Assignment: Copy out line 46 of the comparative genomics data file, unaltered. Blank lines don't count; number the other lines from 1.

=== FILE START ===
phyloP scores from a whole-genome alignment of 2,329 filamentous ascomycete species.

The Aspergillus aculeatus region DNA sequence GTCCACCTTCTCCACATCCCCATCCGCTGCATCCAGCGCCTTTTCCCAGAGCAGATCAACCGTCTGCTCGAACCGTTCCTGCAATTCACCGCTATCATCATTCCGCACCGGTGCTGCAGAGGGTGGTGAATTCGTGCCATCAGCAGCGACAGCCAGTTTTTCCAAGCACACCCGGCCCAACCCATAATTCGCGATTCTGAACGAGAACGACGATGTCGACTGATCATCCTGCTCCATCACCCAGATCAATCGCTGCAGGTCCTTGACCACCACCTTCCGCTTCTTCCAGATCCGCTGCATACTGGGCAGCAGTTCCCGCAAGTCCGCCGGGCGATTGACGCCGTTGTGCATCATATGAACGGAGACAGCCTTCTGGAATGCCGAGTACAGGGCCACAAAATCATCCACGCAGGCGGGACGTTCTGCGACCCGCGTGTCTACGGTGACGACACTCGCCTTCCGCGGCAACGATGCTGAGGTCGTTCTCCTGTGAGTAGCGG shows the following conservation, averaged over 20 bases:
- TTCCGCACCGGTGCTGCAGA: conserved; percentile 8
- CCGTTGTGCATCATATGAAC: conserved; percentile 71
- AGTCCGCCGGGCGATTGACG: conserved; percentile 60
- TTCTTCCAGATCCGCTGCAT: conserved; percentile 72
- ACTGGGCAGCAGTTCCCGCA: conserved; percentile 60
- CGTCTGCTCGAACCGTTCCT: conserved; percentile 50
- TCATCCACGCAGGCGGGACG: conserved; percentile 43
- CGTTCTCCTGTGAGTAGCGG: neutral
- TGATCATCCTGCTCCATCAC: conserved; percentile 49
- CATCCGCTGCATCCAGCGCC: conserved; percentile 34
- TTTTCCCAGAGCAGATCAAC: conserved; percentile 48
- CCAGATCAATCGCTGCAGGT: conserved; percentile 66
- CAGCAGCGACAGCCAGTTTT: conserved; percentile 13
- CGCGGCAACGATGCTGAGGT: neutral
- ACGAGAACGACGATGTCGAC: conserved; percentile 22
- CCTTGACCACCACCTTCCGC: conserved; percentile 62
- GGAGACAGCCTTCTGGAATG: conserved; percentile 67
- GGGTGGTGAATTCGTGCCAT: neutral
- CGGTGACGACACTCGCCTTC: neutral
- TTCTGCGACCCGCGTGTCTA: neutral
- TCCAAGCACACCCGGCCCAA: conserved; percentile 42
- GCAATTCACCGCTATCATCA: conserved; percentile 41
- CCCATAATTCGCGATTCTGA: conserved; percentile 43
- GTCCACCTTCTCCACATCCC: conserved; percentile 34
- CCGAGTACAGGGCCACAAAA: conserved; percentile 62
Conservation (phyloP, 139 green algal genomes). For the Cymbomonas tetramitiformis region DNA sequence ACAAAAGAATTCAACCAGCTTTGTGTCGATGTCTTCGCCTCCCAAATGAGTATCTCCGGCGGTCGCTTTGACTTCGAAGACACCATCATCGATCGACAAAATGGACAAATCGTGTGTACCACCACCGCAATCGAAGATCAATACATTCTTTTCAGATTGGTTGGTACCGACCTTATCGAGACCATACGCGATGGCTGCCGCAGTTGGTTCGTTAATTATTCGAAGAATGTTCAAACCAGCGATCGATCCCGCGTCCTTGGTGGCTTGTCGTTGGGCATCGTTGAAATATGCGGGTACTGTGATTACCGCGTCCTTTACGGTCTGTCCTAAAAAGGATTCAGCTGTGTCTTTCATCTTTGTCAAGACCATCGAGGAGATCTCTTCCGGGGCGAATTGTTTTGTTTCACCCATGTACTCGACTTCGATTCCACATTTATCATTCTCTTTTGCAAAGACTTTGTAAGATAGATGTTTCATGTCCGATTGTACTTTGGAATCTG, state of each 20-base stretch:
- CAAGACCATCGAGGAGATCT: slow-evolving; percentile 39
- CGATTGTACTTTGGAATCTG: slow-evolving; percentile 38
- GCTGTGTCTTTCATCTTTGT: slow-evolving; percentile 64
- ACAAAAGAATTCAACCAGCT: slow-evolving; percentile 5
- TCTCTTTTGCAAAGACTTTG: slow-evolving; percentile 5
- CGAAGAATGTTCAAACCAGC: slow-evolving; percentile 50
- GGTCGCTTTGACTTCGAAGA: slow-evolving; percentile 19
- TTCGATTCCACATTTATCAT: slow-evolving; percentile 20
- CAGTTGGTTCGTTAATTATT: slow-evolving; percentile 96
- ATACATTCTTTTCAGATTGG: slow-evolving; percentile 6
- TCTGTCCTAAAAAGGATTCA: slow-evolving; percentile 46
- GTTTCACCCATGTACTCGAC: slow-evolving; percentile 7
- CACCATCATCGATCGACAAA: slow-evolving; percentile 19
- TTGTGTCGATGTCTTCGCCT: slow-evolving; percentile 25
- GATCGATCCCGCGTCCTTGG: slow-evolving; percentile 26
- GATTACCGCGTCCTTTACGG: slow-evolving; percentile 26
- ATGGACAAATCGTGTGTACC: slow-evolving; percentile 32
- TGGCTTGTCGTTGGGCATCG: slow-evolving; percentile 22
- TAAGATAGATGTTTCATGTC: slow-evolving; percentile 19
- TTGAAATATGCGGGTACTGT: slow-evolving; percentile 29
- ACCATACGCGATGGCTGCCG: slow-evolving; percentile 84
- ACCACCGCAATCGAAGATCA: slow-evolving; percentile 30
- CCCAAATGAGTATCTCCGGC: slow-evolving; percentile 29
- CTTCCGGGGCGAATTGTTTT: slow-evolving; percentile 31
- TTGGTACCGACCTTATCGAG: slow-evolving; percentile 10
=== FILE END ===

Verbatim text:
- TGGCTTGTCGTTGGGCATCG: slow-evolving; percentile 22